Many thanks to Yorebridge House
for facilitating this camera's location and to The Yorkshire Dales River Trust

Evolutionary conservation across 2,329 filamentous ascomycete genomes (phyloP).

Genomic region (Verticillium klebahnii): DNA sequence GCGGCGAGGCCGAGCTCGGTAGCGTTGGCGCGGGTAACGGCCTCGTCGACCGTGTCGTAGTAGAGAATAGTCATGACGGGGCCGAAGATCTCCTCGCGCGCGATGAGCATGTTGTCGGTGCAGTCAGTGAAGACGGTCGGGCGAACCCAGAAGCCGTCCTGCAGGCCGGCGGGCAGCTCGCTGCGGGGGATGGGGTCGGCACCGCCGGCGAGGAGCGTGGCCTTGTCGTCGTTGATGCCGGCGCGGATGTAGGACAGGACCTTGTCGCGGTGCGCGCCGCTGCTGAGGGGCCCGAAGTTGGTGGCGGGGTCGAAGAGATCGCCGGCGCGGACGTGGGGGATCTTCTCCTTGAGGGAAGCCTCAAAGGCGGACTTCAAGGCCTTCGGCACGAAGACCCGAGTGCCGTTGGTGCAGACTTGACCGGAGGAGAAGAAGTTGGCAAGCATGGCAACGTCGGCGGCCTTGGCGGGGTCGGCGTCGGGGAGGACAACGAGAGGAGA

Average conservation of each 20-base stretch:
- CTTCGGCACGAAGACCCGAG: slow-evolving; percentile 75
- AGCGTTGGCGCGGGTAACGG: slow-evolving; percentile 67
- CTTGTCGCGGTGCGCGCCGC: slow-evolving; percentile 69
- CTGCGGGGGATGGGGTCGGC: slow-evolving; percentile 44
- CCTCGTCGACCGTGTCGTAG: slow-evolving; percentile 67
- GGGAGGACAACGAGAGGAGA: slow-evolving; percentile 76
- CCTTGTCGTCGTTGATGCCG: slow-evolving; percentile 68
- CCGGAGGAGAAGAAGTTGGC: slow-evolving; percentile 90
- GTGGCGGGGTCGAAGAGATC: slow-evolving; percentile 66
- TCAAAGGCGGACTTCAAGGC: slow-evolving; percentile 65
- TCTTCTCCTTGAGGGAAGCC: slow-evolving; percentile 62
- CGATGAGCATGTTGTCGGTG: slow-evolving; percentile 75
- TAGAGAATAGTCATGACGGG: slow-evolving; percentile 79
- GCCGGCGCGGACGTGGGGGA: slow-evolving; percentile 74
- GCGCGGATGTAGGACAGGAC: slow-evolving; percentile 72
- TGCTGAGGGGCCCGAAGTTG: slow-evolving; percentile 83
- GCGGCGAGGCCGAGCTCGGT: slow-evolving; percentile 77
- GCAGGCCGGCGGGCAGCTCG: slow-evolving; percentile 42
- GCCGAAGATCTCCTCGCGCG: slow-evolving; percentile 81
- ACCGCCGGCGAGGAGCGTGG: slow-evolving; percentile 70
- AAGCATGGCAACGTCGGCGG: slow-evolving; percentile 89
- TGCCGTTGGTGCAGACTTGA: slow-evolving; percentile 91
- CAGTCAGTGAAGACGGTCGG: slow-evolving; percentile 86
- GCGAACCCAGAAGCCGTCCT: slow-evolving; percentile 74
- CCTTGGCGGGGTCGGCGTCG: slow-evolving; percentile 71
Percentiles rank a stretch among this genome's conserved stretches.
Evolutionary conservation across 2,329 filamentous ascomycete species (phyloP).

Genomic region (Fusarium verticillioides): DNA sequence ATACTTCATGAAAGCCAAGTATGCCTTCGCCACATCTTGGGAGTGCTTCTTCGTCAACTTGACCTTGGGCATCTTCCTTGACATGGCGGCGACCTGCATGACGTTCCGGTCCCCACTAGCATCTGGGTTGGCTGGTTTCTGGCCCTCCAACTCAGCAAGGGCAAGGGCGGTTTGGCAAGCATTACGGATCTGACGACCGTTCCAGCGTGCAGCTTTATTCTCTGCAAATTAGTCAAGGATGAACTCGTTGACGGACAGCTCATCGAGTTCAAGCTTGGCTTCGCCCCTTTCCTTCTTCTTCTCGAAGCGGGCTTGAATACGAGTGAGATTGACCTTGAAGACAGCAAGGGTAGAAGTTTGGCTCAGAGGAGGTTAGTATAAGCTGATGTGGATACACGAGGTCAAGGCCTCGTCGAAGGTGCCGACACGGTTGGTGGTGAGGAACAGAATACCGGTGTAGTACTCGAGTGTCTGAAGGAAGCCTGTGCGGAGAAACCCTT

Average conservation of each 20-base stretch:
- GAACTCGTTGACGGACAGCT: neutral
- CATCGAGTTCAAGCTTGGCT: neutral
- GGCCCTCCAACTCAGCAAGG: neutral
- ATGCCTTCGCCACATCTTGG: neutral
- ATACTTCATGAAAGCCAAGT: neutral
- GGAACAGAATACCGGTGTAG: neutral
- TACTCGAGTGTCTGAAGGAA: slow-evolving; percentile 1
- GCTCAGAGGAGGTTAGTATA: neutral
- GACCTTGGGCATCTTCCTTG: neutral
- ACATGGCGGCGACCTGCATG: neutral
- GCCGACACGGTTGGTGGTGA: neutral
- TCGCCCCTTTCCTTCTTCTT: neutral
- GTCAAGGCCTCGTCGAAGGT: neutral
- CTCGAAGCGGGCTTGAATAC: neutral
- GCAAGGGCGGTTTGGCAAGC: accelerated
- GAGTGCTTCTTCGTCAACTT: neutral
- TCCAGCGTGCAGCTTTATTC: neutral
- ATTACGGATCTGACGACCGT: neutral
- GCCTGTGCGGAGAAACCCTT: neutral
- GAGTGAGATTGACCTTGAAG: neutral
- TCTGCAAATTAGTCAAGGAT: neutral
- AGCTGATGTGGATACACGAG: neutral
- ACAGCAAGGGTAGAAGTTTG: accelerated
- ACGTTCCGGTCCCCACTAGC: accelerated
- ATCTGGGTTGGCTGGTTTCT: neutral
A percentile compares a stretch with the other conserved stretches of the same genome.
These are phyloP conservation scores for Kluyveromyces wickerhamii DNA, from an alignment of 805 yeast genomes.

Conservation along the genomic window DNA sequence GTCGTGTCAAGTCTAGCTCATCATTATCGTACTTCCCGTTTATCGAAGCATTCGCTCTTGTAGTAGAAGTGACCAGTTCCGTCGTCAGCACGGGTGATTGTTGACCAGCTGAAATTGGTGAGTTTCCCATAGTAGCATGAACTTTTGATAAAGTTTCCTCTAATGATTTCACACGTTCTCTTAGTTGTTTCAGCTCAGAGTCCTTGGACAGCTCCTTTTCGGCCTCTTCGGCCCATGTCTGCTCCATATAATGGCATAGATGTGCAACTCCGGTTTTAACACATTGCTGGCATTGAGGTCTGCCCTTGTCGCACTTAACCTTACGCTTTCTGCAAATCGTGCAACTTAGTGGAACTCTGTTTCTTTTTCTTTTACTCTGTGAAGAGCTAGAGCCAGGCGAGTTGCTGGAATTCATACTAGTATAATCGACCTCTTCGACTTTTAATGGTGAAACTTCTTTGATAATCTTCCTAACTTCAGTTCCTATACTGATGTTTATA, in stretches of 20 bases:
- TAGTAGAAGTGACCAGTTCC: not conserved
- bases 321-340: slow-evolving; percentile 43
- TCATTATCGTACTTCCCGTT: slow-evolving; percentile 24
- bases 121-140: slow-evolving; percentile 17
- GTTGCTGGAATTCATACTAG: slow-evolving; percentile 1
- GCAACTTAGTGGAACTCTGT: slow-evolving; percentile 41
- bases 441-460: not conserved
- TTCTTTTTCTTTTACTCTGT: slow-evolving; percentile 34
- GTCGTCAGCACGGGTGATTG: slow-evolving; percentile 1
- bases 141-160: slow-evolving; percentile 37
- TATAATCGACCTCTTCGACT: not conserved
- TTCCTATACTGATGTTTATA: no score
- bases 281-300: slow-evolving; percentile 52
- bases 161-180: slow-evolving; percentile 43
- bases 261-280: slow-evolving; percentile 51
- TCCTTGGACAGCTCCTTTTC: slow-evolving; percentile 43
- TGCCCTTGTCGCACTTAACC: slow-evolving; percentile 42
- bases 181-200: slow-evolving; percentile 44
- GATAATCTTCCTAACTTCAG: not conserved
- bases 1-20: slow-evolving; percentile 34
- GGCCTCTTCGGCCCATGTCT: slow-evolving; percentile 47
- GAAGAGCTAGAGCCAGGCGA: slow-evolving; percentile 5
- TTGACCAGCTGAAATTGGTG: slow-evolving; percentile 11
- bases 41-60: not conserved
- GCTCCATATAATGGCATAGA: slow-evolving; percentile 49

for capitally funding it's installation. Yorebridge House offers an exceptional fishing experience on the River Ure in the Hawes and Bainbridge area, covering a stretch of 15 miles of double banked fishing. This opportunity is made possible through the High Hawes and Abbotside Angling Association, providing anglers with a truly remarkable fly fishing experience in an upland setting renowned for its Brown Trout and Grayling. The fishing techniques employed here include traditional Yorkshire spiders, nymphs, and dry flies, all of which yield fruitful catch returns due to the abundant hatches throughout the year.Historically, the River Ure supported an annual salmon catch of 3,000. However, the Industrial Revolution brought pollution that severely impacted the migratory fish population. Today, with the improvements in the cleanliness of the Humber River System, the populations of salmon and other migratory fish, including sea trout, are rapidly increasing in the River Ure. The estate actively supports The Ure Salmon Trust, an organization dedicated to restoring salmon numbers in the Ure and fostering the development of a salmon fishing industry within its catchment area.Positive signs of recovery are evident, with notable catches on our water. In 2011, 35 salmon and 14 sea trout were caught from just 50 rod outings. The following year, 2012, saw 50 salmon and 27 sea trout caught in 94 rod days. Despite challenging fishing conditions in 2013, 47 salmon and 17 sea trout were still caught. Furthermore, the fish pass at Westwick saw over 8,500 validated upcounts throughout the year, more than double the previous year's count.The geological composition of the surrounding areas varies along the course of the River Ure. Upper Wensleydale, characterized by Yoredale Beds, features a high, open, and remote U-shaped valley. The gradient gradually becomes steeper as you move further south, with glacial drumlins flanking the river. Although the river is shallow, it flows swiftly and is fed by numerous gills cutting through woodland and predominantly sheep farmsteads. The western side of the valley is traversed by the Settle to Carlisle railway.Mid Wensleydale consists of Great Scar limestone under Yoredale beds, which form stepped limestone scars on the valley sides. Glacial drift tails and moraine make up the valley floor, while the river itself flows gently in meanders through a stony channel. Several waterfalls can be observed in this area, resulting from contributions by the four tributary valleys.As the river progresses into Lower Wensleydale, it widens, and its meandering flow continues until it dramatically descends at Aysgarth, forming platformed waterfalls. The valley sides become increasingly wooded in this section.From the point of Middleham onwards, the river takes on the characteristics of a typical middle-aged river, meandering in wider arcs as it flows southeast. The valley has a rich history of human habitation, dating back to prehistoric times. The Dales Countryside Museum in Hawes showcases examples of earthworks and artifacts from the Bronze and Iron Ages, while a Roman fort was established in Bainbridge. Place names within the valley reflect the different settlers that have inhabited the area, such as the Angles and Norse, as indicated by suffixes like "ton" and "sett."During the medieval period, much of the upper dale was utilized for sheep farming, belonging to Middleham Castle and Jervaulx Abbey. In 1751, the Richmond to Lancaster Turnpike was created, initially following the Roman road from Bainbridge. In 1795, the road was rerouted through the valley to Hawes, taking the Widdale route, which is now known as the B6255 leading to Ingleton.In more recent times, the scenic Aysgarth Falls gained recognition as a filming location, featuring in movies such as "Robin Hood, Prince of Thieves" (1990), where it served as the backdrop for the fight between Robin Hood and Little John. Additionally, the falls appeared in the 1992 film adaptation of "Wuthering Heights" and the 1984 TV miniseries "A Woman of Substance."